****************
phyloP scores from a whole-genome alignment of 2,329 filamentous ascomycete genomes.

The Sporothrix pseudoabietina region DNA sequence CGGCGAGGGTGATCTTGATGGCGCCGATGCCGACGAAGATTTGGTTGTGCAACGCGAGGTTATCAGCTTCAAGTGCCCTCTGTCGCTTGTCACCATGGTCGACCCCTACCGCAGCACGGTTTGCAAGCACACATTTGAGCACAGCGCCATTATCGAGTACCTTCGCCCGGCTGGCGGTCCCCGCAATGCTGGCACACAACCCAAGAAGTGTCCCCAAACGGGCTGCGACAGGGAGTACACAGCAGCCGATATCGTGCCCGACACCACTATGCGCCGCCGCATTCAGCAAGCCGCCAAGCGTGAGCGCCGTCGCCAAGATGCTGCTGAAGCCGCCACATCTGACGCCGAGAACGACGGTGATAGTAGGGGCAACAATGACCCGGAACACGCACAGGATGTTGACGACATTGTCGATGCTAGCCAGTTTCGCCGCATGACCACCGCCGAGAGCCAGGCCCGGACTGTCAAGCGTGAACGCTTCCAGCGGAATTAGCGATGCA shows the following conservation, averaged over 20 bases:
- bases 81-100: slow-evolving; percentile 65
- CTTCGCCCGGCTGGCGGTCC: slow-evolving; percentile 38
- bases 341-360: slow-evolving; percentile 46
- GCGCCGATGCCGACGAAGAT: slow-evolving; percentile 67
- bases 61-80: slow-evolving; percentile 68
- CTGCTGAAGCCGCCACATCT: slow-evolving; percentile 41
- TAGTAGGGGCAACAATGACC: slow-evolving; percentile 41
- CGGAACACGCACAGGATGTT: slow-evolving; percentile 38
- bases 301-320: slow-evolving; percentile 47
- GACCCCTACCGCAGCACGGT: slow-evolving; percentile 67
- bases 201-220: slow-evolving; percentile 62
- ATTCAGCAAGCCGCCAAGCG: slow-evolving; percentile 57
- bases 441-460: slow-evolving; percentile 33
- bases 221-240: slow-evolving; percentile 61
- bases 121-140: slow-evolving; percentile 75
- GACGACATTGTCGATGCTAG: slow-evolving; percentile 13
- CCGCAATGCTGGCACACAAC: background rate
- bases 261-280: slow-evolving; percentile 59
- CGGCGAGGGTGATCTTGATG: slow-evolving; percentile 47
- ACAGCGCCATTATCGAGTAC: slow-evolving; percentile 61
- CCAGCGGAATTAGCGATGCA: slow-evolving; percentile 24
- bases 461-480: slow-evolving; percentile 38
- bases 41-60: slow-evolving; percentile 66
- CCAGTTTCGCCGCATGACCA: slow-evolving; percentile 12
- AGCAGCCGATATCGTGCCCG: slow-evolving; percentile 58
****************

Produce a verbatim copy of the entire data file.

phyloP scores from a whole-genome alignment of 2,329 filamentous ascomycete genomes.

The Sporothrix pseudoabietina region DNA sequence CGGCGAGGGTGATCTTGATGGCGCCGATGCCGACGAAGATTTGGTTGTGCAACGCGAGGTTATCAGCTTCAAGTGCCCTCTGTCGCTTGTCACCATGGTCGACCCCTACCGCAGCACGGTTTGCAAGCACACATTTGAGCACAGCGCCATTATCGAGTACCTTCGCCCGGCTGGCGGTCCCCGCAATGCTGGCACACAACCCAAGAAGTGTCCCCAAACGGGCTGCGACAGGGAGTACACAGCAGCCGATATCGTGCCCGACACCACTATGCGCCGCCGCATTCAGCAAGCCGCCAAGCGTGAGCGCCGTCGCCAAGATGCTGCTGAAGCCGCCACATCTGACGCCGAGAACGACGGTGATAGTAGGGGCAACAATGACCCGGAACACGCACAGGATGTTGACGACATTGTCGATGCTAGCCAGTTTCGCCGCATGACCACCGCCGAGAGCCAGGCCCGGACTGTCAAGCGTGAACGCTTCCAGCGGAATTAGCGATGCA shows the following conservation, averaged over 20 bases:
- bases 81-100: slow-evolving; percentile 65
- CTTCGCCCGGCTGGCGGTCC: slow-evolving; percentile 38
- bases 341-360: slow-evolving; percentile 46
- GCGCCGATGCCGACGAAGAT: slow-evolving; percentile 67
- bases 61-80: slow-evolving; percentile 68
- CTGCTGAAGCCGCCACATCT: slow-evolving; percentile 41
- TAGTAGGGGCAACAATGACC: slow-evolving; percentile 41
- CGGAACACGCACAGGATGTT: slow-evolving; percentile 38
- bases 301-320: slow-evolving; percentile 47
- GACCCCTACCGCAGCACGGT: slow-evolving; percentile 67
- bases 201-220: slow-evolving; percentile 62
- ATTCAGCAAGCCGCCAAGCG: slow-evolving; percentile 57
- bases 441-460: slow-evolving; percentile 33
- bases 221-240: slow-evolving; percentile 61
- bases 121-140: slow-evolving; percentile 75
- GACGACATTGTCGATGCTAG: slow-evolving; percentile 13
- CCGCAATGCTGGCACACAAC: background rate
- bases 261-280: slow-evolving; percentile 59
- CGGCGAGGGTGATCTTGATG: slow-evolving; percentile 47
- ACAGCGCCATTATCGAGTAC: slow-evolving; percentile 61
- CCAGCGGAATTAGCGATGCA: slow-evolving; percentile 24
- bases 461-480: slow-evolving; percentile 38
- bases 41-60: slow-evolving; percentile 66
- CCAGTTTCGCCGCATGACCA: slow-evolving; percentile 12
- AGCAGCCGATATCGTGCCCG: slow-evolving; percentile 58